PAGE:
We aimed to investigate the predictive value of changes in NLR with regard to progression and recurrence after 1 year maintenance BCG treatment in patients with high-risk NMIBC and to determine the association between NLR and EORTC progression and recurrence risk classifications.

Materials and Methods

This study complied with the Helsinki Declaration and was conducted with the approval of the local ethics committee (Hitit University Faculty of Medicine Ethics Committee; decision no: 87). Patients undergoing transurethral bladder tumor resection (TURB) due to bladder tumor between September 2015 and September 2018 at a single center were retrospectively screened. The pathology reports followed the 2009 TNM classification and 2004 WHO grading system. We included 70 patients classified as high-risk according to the EORTC risk classification (2019 EAU NMIBC guideline recommendations; T1, grade 3, presence of CIS, multiple, recurrent, or tumor diameter >3 cm) who were receiving BCG treatment and were being followed up at our clinic.

The medical records, laboratory results, and pathology reports of the patients included in the study were evaluated. The number of tumors, tumor size, and previous recurrence rate before TURB, and tumor stage, tumor grade, and the presence of accompanying CIS in line with the pathology report after TURB were obtained from the medical records. Recurrence and progression scores were calculated according to the EORTC risk tables. Similarly, CUETO recurrence and progression scores were calculated.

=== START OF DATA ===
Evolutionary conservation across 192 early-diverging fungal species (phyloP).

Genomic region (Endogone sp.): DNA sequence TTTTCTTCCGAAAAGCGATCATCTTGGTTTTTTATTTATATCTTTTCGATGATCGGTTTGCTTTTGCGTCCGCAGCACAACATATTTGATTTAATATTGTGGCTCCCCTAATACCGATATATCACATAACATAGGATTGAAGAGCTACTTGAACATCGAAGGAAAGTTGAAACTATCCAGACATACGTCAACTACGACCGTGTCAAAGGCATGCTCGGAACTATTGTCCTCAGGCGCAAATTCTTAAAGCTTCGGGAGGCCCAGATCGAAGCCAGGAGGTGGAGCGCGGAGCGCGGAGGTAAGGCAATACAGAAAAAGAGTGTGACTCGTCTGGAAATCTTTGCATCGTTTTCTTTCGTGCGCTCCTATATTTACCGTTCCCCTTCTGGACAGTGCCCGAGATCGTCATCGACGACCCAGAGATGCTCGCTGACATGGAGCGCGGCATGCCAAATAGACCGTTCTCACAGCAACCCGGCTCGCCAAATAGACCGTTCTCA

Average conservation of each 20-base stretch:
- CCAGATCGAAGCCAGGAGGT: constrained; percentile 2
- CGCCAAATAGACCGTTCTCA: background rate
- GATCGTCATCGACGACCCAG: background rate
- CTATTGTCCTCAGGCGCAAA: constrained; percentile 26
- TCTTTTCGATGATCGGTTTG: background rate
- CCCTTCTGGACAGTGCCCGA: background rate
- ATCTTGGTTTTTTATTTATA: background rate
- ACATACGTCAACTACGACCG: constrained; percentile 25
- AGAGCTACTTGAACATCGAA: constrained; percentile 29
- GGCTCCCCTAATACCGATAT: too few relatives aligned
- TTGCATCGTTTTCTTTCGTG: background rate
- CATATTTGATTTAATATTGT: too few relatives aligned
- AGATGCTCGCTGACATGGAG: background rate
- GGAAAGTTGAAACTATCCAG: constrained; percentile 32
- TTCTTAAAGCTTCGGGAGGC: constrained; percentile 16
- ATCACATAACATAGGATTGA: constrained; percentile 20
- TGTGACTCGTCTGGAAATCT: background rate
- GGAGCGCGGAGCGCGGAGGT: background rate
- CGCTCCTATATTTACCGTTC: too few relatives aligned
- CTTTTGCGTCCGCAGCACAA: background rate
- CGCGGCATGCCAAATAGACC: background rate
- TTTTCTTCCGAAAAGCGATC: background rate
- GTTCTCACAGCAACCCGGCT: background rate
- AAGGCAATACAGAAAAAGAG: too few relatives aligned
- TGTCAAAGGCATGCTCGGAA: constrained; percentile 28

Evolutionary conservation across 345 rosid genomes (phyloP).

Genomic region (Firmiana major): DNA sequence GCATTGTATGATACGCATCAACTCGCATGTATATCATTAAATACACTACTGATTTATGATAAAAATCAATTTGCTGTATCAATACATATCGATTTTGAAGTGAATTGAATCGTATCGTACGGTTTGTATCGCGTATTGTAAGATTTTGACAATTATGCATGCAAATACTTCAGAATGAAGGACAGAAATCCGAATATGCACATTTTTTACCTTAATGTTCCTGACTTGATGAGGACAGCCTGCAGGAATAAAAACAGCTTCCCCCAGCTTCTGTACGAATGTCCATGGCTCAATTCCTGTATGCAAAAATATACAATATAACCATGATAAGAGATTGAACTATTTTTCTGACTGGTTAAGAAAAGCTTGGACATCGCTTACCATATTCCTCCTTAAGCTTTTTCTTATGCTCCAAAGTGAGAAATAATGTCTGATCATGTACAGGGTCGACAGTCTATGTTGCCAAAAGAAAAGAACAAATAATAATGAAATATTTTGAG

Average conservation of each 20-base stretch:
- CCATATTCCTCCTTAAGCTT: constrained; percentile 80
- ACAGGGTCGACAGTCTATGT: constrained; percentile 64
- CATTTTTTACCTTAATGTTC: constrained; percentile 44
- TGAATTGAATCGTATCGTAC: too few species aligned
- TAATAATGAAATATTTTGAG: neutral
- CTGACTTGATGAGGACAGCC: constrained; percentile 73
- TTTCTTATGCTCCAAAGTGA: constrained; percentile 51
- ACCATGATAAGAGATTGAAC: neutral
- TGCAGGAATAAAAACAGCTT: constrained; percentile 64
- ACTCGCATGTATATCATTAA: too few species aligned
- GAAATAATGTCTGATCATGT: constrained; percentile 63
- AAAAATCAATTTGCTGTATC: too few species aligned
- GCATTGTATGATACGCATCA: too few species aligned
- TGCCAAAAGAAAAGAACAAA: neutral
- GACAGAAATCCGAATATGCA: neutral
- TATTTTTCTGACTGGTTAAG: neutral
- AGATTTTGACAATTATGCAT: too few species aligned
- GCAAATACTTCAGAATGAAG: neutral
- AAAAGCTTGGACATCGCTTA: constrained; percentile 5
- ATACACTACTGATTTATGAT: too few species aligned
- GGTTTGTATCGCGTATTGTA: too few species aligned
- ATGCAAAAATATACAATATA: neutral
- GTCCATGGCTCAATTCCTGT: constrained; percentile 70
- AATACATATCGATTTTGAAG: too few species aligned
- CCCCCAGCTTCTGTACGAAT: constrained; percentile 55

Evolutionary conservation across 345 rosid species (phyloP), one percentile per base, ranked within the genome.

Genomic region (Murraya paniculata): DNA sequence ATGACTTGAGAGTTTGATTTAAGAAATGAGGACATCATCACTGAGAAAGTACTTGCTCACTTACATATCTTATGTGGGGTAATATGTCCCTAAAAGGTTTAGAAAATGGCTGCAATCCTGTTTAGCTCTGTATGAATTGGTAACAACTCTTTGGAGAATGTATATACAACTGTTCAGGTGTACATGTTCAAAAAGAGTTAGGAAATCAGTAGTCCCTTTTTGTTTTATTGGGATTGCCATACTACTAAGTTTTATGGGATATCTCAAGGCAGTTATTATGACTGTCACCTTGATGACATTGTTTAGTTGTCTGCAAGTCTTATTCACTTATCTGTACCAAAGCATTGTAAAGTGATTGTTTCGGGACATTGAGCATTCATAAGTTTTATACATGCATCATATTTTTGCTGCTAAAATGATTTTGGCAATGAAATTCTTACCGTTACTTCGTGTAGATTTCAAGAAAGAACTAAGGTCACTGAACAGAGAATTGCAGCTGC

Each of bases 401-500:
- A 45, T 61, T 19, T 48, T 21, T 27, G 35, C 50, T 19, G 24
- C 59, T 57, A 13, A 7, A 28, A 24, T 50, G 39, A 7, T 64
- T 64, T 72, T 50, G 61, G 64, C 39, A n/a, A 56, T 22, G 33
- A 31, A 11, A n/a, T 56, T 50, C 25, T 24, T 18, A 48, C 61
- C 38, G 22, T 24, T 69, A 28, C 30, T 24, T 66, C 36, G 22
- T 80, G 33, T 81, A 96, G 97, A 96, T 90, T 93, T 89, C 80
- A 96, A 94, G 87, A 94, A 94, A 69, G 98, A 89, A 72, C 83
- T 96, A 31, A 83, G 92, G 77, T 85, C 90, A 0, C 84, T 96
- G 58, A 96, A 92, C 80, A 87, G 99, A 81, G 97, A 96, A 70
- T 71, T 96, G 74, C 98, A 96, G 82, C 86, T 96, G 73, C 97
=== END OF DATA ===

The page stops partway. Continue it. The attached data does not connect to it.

Neutrophil and lymphocyte counts of the patients were calculated by dividing the absolute neutrophil values by the absolute lymphocyte values at different time points: NLR 1, pre-TURB; NLR 2, before control cystoscopy performed after 6 courses of BCG treatment; NLR 3, hemogram values before control cystoscopy performed after 1 year of BCG induction.

We excluded patients with non-transitional BC, transitional cell BC without muscle invasion, cancer other than BC, hematological and bleeding disorders, BCG intolerance, and BCG failures.

Statistical Analysis

IBM SPSS for Windows, version 22.0, was used for statistical analyses. Means, standard deviations, and percentages were calculated for descriptive statistics. The Student t-test and 1-way analysis of variance (ANOVA) were used for parametric data, and the Mann-Whitney U and Kruskal-Wallis tests were used for non-parametric data. Repeated-measures ANOVA and Freidman tests were used for the analysis of repeating measurements, and the chi-square or Fischer Exact test was used to evaluate categorical data. The results were expressed at a 95% confidence interval, and p<0.05 was considered statistically significant.


From among the patients in the EORTC high-risk group undergoing BCG treatment between January 2015 and September 2018, 70 patients who did not have recurrence and progression in the first year of maintenance treatment were included in the study. The associations between the clinical features of EORTC and CUETO scoring in the high-risk group and NLR were examined.

The mean age of the study population (59 males and 11 females) was 68.06±9.70 years. The values of tumor-related features, EORTC and CUETO recurrence and progression scores, and NLRs of the patients at 1-year follow-up are summarized in Table 1.

We investigated the threshold values of NLR1 measurement according to the EORTC Progression and Recurrence Risk score classification in predicting non-progression and non-recurrence in high-risk NMIBCs at the first 1-year maintenance BCG treatment. Upon dividing the patients into 3 groups according to the EORTC Recurrence score and Progression score classifications, the mean NLR1 values differed significantly only in the high-score group per the EORTC recurrence score classification (p=0.023; Table 2).